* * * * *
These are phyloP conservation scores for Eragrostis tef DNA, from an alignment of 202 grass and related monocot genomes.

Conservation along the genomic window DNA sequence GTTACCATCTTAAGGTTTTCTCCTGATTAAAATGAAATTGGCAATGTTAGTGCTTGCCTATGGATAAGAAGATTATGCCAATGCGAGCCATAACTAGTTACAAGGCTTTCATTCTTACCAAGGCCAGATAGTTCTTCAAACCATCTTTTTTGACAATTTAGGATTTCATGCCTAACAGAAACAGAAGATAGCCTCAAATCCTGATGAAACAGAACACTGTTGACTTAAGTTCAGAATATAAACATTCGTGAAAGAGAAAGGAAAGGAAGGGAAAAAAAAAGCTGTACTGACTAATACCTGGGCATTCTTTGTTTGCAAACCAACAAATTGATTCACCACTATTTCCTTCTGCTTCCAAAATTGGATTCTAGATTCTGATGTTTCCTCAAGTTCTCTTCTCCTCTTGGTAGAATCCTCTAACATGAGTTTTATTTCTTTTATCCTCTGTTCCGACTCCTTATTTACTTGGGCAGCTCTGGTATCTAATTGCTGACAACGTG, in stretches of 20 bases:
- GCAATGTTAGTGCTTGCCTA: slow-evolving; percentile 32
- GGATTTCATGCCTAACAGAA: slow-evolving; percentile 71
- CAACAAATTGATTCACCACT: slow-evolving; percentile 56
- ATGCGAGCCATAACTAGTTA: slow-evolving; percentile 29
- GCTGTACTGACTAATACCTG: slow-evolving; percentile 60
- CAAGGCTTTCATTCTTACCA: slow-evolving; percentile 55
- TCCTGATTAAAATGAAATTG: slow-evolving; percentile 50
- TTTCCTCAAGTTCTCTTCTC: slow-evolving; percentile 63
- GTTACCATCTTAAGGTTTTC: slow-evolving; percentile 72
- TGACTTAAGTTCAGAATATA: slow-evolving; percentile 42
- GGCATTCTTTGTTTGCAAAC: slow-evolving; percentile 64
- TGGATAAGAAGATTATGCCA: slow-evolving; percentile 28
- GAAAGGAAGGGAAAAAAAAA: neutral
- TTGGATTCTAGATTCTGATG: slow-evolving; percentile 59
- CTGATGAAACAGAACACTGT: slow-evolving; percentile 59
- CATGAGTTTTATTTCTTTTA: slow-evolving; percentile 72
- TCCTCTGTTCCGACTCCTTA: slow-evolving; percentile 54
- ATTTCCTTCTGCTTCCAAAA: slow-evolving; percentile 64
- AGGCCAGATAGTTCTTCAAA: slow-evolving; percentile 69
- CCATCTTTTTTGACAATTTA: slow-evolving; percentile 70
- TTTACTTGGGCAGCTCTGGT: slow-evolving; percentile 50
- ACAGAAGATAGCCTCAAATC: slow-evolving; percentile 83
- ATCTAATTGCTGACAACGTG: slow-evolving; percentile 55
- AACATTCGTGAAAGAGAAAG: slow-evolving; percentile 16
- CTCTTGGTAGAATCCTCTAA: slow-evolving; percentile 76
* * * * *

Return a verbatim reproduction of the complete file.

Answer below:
These are phyloP conservation scores for Eragrostis tef DNA, from an alignment of 202 grass and related monocot genomes.

Conservation along the genomic window DNA sequence GTTACCATCTTAAGGTTTTCTCCTGATTAAAATGAAATTGGCAATGTTAGTGCTTGCCTATGGATAAGAAGATTATGCCAATGCGAGCCATAACTAGTTACAAGGCTTTCATTCTTACCAAGGCCAGATAGTTCTTCAAACCATCTTTTTTGACAATTTAGGATTTCATGCCTAACAGAAACAGAAGATAGCCTCAAATCCTGATGAAACAGAACACTGTTGACTTAAGTTCAGAATATAAACATTCGTGAAAGAGAAAGGAAAGGAAGGGAAAAAAAAAGCTGTACTGACTAATACCTGGGCATTCTTTGTTTGCAAACCAACAAATTGATTCACCACTATTTCCTTCTGCTTCCAAAATTGGATTCTAGATTCTGATGTTTCCTCAAGTTCTCTTCTCCTCTTGGTAGAATCCTCTAACATGAGTTTTATTTCTTTTATCCTCTGTTCCGACTCCTTATTTACTTGGGCAGCTCTGGTATCTAATTGCTGACAACGTG, in stretches of 20 bases:
- GCAATGTTAGTGCTTGCCTA: slow-evolving; percentile 32
- GGATTTCATGCCTAACAGAA: slow-evolving; percentile 71
- CAACAAATTGATTCACCACT: slow-evolving; percentile 56
- ATGCGAGCCATAACTAGTTA: slow-evolving; percentile 29
- GCTGTACTGACTAATACCTG: slow-evolving; percentile 60
- CAAGGCTTTCATTCTTACCA: slow-evolving; percentile 55
- TCCTGATTAAAATGAAATTG: slow-evolving; percentile 50
- TTTCCTCAAGTTCTCTTCTC: slow-evolving; percentile 63
- GTTACCATCTTAAGGTTTTC: slow-evolving; percentile 72
- TGACTTAAGTTCAGAATATA: slow-evolving; percentile 42
- GGCATTCTTTGTTTGCAAAC: slow-evolving; percentile 64
- TGGATAAGAAGATTATGCCA: slow-evolving; percentile 28
- GAAAGGAAGGGAAAAAAAAA: neutral
- TTGGATTCTAGATTCTGATG: slow-evolving; percentile 59
- CTGATGAAACAGAACACTGT: slow-evolving; percentile 59
- CATGAGTTTTATTTCTTTTA: slow-evolving; percentile 72
- TCCTCTGTTCCGACTCCTTA: slow-evolving; percentile 54
- ATTTCCTTCTGCTTCCAAAA: slow-evolving; percentile 64
- AGGCCAGATAGTTCTTCAAA: slow-evolving; percentile 69
- CCATCTTTTTTGACAATTTA: slow-evolving; percentile 70
- TTTACTTGGGCAGCTCTGGT: slow-evolving; percentile 50
- ACAGAAGATAGCCTCAAATC: slow-evolving; percentile 83
- ATCTAATTGCTGACAACGTG: slow-evolving; percentile 55
- AACATTCGTGAAAGAGAAAG: slow-evolving; percentile 16
- CTCTTGGTAGAATCCTCTAA: slow-evolving; percentile 76